For LGBT+ Pride 2020, the Mental Health Foundation joins the call for ‘Acts of Allyship’ with all LGBT+ people.
Pride offers an opportunity to reflect on how identities often intersect, because of the many ways that LGBT+ people identify, and the diverse communities to which they are connected (ethnic, religious, national, geographic, etc).
In this way, intersections of identity are also points of community overlap, and offer a means of seeing how our communities are connected.
This is reflected in the activists past and present who have led the movements for LGBT+ equality and racial justice – among them Marsha P Johnson, Alicia Garza and Patrisse Cullors.
It feels important and timely to assert our shared humanity at the height of a pandemic, particularly when we are not all equally affected by it.
As a public health charity, we know that the risk of developing poor mental health is not evenly distributed in our society. In principle, any of us can be affected, but in practice the most disadvantaged communities are at the greatest risk of becoming unwell.
And this risk pattern is being replicated in the context of the global pandemic. Communities already experiencing economic and social marginalisation are at greater risk of contracting COVID-19, and being impacted by its broader consequences, including unemployment and economic hardship. These factors, in turn, can have enormous consequences for people’s mental health.
Discrimination and social marginalisation are public health issues. And it is important to acknowledge that the pandemic has particularly acute mental and physical health consequences for some LGBT+ communities.
There is, however, a chronic and systemic underrepresentation of LGBT+ communities in research for reasons that are structural and complex. This has led to a smaller evidence base on the experience of mental ill-health of these disadvantaged communities and we should be careful not to associate this smaller body of research and the relative lack of data with the actual very real disproportionate risk LGBT+ communities are exposed to.
But people are multifaceted, and perhaps focusing on one aspect of group identity or experience at the expense of another can sometimes mean we miss a more detailed and diverse understanding of how things like life experiences, disability, sexual orientation, gender and gender identity, and racial or ethnic identity interact to affect people’s mental health.
For example, before the pandemic LGBT+ people were already at higher risk for poor mental health, but young LGBT+ people, trans people and BAME LGBT+ people reported particularly high rates of depression, anxiety and suicidal ideation.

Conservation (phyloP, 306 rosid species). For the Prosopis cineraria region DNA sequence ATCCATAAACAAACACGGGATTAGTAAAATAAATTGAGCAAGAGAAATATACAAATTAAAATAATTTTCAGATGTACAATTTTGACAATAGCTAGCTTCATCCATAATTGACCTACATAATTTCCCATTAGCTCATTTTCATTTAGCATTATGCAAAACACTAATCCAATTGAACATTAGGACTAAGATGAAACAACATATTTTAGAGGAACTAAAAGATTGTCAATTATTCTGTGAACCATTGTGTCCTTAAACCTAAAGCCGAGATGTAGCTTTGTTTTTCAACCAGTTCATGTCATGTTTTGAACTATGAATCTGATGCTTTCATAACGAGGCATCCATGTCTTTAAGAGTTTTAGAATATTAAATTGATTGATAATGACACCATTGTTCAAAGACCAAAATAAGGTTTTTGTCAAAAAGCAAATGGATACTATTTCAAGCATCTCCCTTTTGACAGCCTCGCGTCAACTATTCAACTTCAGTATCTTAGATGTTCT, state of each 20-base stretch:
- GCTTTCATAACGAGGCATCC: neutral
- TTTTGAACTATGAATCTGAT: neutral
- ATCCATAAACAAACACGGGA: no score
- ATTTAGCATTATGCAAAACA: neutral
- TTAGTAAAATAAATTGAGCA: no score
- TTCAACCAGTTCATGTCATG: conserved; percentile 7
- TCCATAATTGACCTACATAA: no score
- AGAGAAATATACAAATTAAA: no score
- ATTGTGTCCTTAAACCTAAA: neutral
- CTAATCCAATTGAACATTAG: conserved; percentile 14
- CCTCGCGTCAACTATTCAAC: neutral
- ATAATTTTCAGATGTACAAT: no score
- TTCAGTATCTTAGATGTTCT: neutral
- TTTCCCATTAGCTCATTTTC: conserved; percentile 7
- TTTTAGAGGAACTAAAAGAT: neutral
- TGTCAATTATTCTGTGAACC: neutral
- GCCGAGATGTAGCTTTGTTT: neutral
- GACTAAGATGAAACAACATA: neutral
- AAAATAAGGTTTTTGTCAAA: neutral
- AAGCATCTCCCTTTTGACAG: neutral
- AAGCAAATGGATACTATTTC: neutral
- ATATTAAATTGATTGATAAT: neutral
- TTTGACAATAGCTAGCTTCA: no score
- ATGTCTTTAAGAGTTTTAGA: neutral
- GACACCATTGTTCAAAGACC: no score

The mental health consequences of the pandemic are expected to be acute across society, but may be that much more severe among LGBT+ people, particularly those at additional risk.
There is evidence that some young LGBT+ people have been forced back into family homes where they have experienced homophobic treatment. Some will have been living with unaccepting family prior to lockdown, but will not have had the same access to their normal sources of support.
LGBT+ people in later life are less likely to have children and more likely to live alone. The resultant isolation is an additional risk factor for poor mental health during and after the lockdown period.
And it has been documented that BAME communities are at higher risk of contracting COVID-19 and dying from it, placing LGBT+ BAME communities at even greater risk as well.
To address these inequalities we are called to action. And allyship can lay the foundation for us to begin to redress the unequal circumstances that give rise to these divergent health outcomes.
Allyship can take many forms, some of which have been highlighted by the #YouMeUsWe campaign.
But the practice of allyship also relies on listening to those most affected by marginalisation, and acting according to what they say they need.
As an organisation we commit to practice allyship accordingly. In our workplaces, we want them to be a safe space for everyone regardless of sexual orientation or gender identity. In our work, we want LGBT+ people leading innovations and solutions for LGBT+ people, based on the principles of co-production.
At MHF we have over a decade of experience facilitating peer-support for the improvement of mental health. The reflective and intentional practice of allyship is an opportunity to expand our notion of who are our peers, and dissolve distinctions of ‘us’ and ‘them’ to which we might subscribe, however unconsciously.
As an evidence-led, public mental health charity, we know that being kind to others can be good for your mental health. When we reach out to offer support to others, we often feel more connected, less isolated and generally happier. In this way, allyship is a contribution to ourselves as well as a contribution to others, and our society as a whole.